The issue you describe is usually characterized as the multijurisdictional practice of law and is not terribly straightforward, in part, because the "practice of law" is not a well defined or consistently defined term.
For example, in New York, preparation of a title opinion is considered to be the practice of law, while in Colorado, it is not and title opinions are routinely prepared by non-lawyers in title companies and by a type of independent paraprofessional (with no formal licensing) known as a "landman".
As a rule of thumb:
All work involving law in a jurisdiction where you are not admitted is subject to the ethical requirement that you be actually competent to render the opinion regardless of your formal licensure, and
Normally, work involving law in a jurisdiction where you are not admitted must be incident to your representation of a client in a state where you are admitted to practice.
A leading analysis of the issues related to multijurisdictional practice is a 2002 report of the American Bar Association on the subject, much of which has been incorporated into the rules of professional ethics for attorneys of many states.
The core rule of professional conduct that was proposed and adopted in identical or similar form by many states from that report is as follows:
Rule 5.5 Unauthorized Practice Of Law; Multijurisdictional Practice Of
(a) A lawyer shall not practice law in a jurisdiction in violation of
the regulation of the legal profession in that jurisdiction, or assist
another in doing so.
(b) A lawyer who is not admitted to practice in this jurisdiction
(1) except as authorized by these Rules or other law, establish an
office or other systematic and continuous presence in this
jurisdiction for the practice of law; or
(2) hold out to the public or otherwise represent that the lawyer is
admitted to practice law in this jurisdiction.
(c) A lawyer admitted in another United States jurisdiction, and not
disbarred or suspended from practice in any jurisdiction, may provide
legal services on a temporary basis in this jurisdiction that:
(1) are undertaken in association with a lawyer who is admitted to
practice in this jurisdiction and who actively participates in the
(2) are in or reasonably related to a pending or potential proceeding
before a tribunal in this or another jurisdiction, if the lawyer, or a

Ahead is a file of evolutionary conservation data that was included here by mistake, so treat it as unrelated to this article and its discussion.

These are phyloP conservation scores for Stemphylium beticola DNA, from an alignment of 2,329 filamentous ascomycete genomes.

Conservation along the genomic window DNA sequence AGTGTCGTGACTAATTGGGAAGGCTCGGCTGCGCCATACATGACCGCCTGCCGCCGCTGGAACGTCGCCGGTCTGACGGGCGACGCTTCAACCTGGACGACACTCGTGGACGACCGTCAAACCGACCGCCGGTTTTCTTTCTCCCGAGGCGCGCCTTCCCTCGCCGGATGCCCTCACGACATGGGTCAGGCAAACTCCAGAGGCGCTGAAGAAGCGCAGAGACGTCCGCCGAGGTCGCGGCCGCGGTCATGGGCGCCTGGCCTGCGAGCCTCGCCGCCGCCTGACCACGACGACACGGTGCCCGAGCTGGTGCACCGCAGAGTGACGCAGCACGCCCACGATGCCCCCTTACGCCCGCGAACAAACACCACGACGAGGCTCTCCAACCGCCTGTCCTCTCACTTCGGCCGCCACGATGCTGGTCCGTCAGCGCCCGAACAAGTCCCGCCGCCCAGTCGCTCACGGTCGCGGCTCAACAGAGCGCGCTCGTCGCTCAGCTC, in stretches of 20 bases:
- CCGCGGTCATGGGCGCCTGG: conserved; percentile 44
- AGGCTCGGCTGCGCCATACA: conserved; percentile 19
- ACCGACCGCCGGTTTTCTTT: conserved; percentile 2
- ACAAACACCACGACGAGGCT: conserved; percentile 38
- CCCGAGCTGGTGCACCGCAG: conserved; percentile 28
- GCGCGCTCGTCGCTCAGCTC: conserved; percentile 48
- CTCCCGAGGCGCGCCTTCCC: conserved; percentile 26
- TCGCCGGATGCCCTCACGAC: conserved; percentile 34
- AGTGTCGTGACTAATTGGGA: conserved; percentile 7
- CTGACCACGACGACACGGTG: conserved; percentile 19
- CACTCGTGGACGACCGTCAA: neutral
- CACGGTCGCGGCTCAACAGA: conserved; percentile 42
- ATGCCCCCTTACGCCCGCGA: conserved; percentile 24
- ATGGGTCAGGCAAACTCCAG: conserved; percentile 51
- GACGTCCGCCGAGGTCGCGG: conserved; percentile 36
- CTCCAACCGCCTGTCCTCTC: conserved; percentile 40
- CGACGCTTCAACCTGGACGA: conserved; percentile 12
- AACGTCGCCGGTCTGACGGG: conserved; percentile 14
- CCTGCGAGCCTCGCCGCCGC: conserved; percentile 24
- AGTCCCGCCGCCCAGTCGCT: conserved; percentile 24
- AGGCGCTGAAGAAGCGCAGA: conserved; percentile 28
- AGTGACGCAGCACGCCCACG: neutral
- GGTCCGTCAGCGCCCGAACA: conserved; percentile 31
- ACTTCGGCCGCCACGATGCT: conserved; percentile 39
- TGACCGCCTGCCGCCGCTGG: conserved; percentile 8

person the lawyer is assisting, is authorized by law or order to
appear in such proceeding or reasonably expects to be so authorized;
(3) are in or reasonably related to a pending or potential
arbitration, mediation, or other alternative resolution proceeding in
this or another jurisdiction, if the services arise out of or are
reasonably related to the lawyer's practice in a jurisdiction in which
the lawyer is admitted to practice and are not services for which the
forum requires pro hac vice admission; or
(4) are not within paragraphs (c) (2) or (c)(3) and arise out of or
are reasonably related to the lawyer's practice in a jurisdiction in
which the lawyer is admitted to practice.
(d) A lawyer admitted in another United States jurisdiction or in a
foreign jurisdiction, and not disbarred or suspended from practice in
any jurisdiction or the equivalent thereof, or a person otherwise
lawfully practicing as an in-house counsel under the laws of a foreign
jurisdiction, may provide legal services through an office or other
systematic and continuous presence in this jurisdiction that:
(1) are provided to the lawyer's employer or its organizational
affiliates, are not services for which the forum requires pro hac vice
admission; and when performed by a foreign lawyer and requires advice
on the law of this or another U.S. jurisdiction or of the United
States, such advice shall be based upon the advice of a lawyer who is
duly licensed and authorized by the jurisdiction to provide such
(2) are services that the lawyer is authorized by federal or other law
or rule to provide in this jurisdiction.
(e) For purposes of paragraph (d):
(1) the foreign lawyer must be a member in good standing of a
recognized legal profession in a foreign jurisdiction, the members of
which are admitted to practice as lawyers or counselors at law or the
equivalent, and subject to effective regulation and discipline by a
duly constituted professional body or a public authority; or,
(2) the person otherwise lawfully practicing as an in-house counsel
under the laws of a foreign jurisdiction must be authorized to
practice under this rule by, in the exercise of its discretion, [the
highest court of this jurisdiction].
The meaning of the rule quoted above is discussed in official and unofficial commentary beginning at page 19 of the ABA Report.